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Why shows like Shark Tank are extremely misleading

Shark Tank is an American reality TV show in which "Aspiring entrepreneurs from around the world pitch their business models to a panel of investors and persuade them to invest money in their idea.". It was started in 2009 and is currently in its ninth season.


The show revolves around entrepreneurs who pitch their idea to a group of 4-6 investors and hope to secure an investment from at least one of them. While the idea behind this show is not only to provide a platform for entrepreneurs to win an investment but also improve and inspire young minds who watch this show, the show is extremely misleading.

In each episode, about five startups pitch their ideas to the panel. Each entrepreneur begins by introducing themself, their venture and their ask (eg. $100,000 for 10% stake). This is followed by the panel of 'sharks' questioning them about their product/idea/revenue/future plans and likewise. After this, potential investors either agree to invest or go "out", i.e. not invest. In every episode, at least 1 or 2 entrepreneurs win a deal, or so we are made to believe.

Why is this show misleading? Firstly, the show portrays that deals are easy to make and can be done in a matter of few minutes. This is completely untrue. The actual effort needed to win an investor in the real world is not portrayed. People, heavily influenced by this show believe that an investment can be secured by just asking for a sum of money, negotiating a little bit and then closing the deal. The show create an image of an Utopian world wherein two people bargain as if they were buying fruits and vegetables from a street vendor and both mutually agree or disagree within a very narrow time frame. The time and effort required to convince an investor to part with his money is much more than what we see on television. This creates negative inspiration for people to start their own business without the required skill sets or understanding.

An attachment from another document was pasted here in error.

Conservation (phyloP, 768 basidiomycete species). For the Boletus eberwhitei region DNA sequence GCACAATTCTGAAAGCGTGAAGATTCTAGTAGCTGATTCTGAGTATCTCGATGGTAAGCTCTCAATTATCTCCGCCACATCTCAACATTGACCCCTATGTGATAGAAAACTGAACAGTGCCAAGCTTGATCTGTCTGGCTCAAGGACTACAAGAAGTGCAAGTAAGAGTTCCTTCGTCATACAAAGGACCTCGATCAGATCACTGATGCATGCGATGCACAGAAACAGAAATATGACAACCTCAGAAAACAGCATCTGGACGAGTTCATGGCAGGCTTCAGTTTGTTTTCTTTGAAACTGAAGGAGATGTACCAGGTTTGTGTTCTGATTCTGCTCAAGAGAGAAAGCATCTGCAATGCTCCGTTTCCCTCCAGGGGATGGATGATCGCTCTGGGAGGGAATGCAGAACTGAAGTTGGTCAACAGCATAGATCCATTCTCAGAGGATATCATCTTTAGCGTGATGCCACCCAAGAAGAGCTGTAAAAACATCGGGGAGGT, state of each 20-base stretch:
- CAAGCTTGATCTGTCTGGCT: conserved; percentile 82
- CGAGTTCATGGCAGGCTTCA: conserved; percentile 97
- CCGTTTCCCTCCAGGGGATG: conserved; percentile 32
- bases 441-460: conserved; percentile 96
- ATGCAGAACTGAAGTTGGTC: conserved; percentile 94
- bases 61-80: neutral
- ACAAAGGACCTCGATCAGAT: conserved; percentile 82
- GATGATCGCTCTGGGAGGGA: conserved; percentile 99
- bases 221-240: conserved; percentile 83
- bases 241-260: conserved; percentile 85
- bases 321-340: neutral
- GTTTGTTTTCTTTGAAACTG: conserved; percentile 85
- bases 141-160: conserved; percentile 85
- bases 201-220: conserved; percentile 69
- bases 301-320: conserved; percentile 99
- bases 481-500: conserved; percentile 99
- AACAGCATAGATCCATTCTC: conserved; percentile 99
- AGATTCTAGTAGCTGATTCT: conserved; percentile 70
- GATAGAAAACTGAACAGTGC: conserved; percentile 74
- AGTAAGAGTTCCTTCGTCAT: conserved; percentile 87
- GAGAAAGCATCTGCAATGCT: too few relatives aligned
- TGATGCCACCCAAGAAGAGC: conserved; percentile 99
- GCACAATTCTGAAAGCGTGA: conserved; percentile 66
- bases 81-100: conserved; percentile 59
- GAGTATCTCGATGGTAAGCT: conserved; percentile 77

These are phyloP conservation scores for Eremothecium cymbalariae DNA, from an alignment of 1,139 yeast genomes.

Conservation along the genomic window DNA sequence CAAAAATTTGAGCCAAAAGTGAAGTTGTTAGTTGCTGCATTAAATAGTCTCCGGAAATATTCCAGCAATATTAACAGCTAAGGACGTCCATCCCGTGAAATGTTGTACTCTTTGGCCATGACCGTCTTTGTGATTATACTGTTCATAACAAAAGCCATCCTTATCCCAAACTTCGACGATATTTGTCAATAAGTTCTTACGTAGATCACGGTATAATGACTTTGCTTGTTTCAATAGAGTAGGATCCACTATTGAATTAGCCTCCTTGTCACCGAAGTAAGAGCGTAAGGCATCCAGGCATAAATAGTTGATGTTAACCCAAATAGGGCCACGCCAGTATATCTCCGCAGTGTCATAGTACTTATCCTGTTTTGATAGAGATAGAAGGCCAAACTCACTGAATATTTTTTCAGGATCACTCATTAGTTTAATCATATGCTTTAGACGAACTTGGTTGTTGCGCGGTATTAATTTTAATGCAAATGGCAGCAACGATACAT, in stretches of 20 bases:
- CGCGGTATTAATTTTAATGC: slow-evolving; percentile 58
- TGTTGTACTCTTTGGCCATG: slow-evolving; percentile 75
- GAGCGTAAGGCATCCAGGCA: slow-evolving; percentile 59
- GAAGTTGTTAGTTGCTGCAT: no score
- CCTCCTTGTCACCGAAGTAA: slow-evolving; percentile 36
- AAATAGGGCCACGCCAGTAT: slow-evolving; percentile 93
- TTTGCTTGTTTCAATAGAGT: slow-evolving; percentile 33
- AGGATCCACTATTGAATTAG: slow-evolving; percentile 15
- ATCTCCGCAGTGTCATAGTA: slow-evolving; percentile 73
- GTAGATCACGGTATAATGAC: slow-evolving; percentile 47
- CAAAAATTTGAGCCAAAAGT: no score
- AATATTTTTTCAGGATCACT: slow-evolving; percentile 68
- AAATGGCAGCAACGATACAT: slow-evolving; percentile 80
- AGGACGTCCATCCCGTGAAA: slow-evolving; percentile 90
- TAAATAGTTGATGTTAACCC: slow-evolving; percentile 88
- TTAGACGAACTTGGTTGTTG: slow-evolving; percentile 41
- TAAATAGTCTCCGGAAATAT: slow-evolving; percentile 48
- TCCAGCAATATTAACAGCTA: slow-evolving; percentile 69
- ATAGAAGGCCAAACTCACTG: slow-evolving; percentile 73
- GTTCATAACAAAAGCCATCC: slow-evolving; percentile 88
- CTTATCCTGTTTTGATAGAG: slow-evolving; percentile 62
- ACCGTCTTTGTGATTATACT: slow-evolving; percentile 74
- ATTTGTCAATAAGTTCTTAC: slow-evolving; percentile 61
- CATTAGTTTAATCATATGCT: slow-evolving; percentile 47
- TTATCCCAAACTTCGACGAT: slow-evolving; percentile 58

Secondly, the show claims that investors invest their own money with no interference from the producers. While this is most probably true, according to various sources on the internet, it is claimed that only about 6/10 deals actually go through, as the handshake and hug that we see on TV is not at all binding. The due diligence carried out after an investor 'agrees' sometimes takes months and on many occasions has resulted in the deal not going through for other reasons. This side of the show is never broadcasted on TV and gives people an idea that at least 50% of pitches are successful.

Thirdly, the creation of a successor to this show, 'Beyond the Tank' in which, "Six business tycoons, who invested in start-ups, reconnect with aspiring entrepreneurs and check on their businesses to gauge their progress and talk about the difficulties of starting a company" , creates a false image that whenever there is a small problem faced by a company, their investor, who has probably invested in hundreds of other companies will help them sort their issues. The whole basis of this is completely flawed for the reason that these investors who earn thousands of dollars per hour would not waste their time tending to the problems of a company whose valuation is worth pennies. This just proves that the reason they 'care' about these companies is only to create content for viewers like you and me. What is in it for them? According to leaked reports, ABC pays sharks above $30,000/episode of Shark Tank. Clearly, they will be receiving the same, if not more for their time on Beyond the Tank. Well, they do not sound too much more 'caring' about these small businesses now, do they?

While I do agree that Shark Tank has been successful in teaching us basic jargon of the business industry and has given us the basic understanding of various structures of investments (debt, equity, royalty etc.), their way of presenting the show has mislead the masses.

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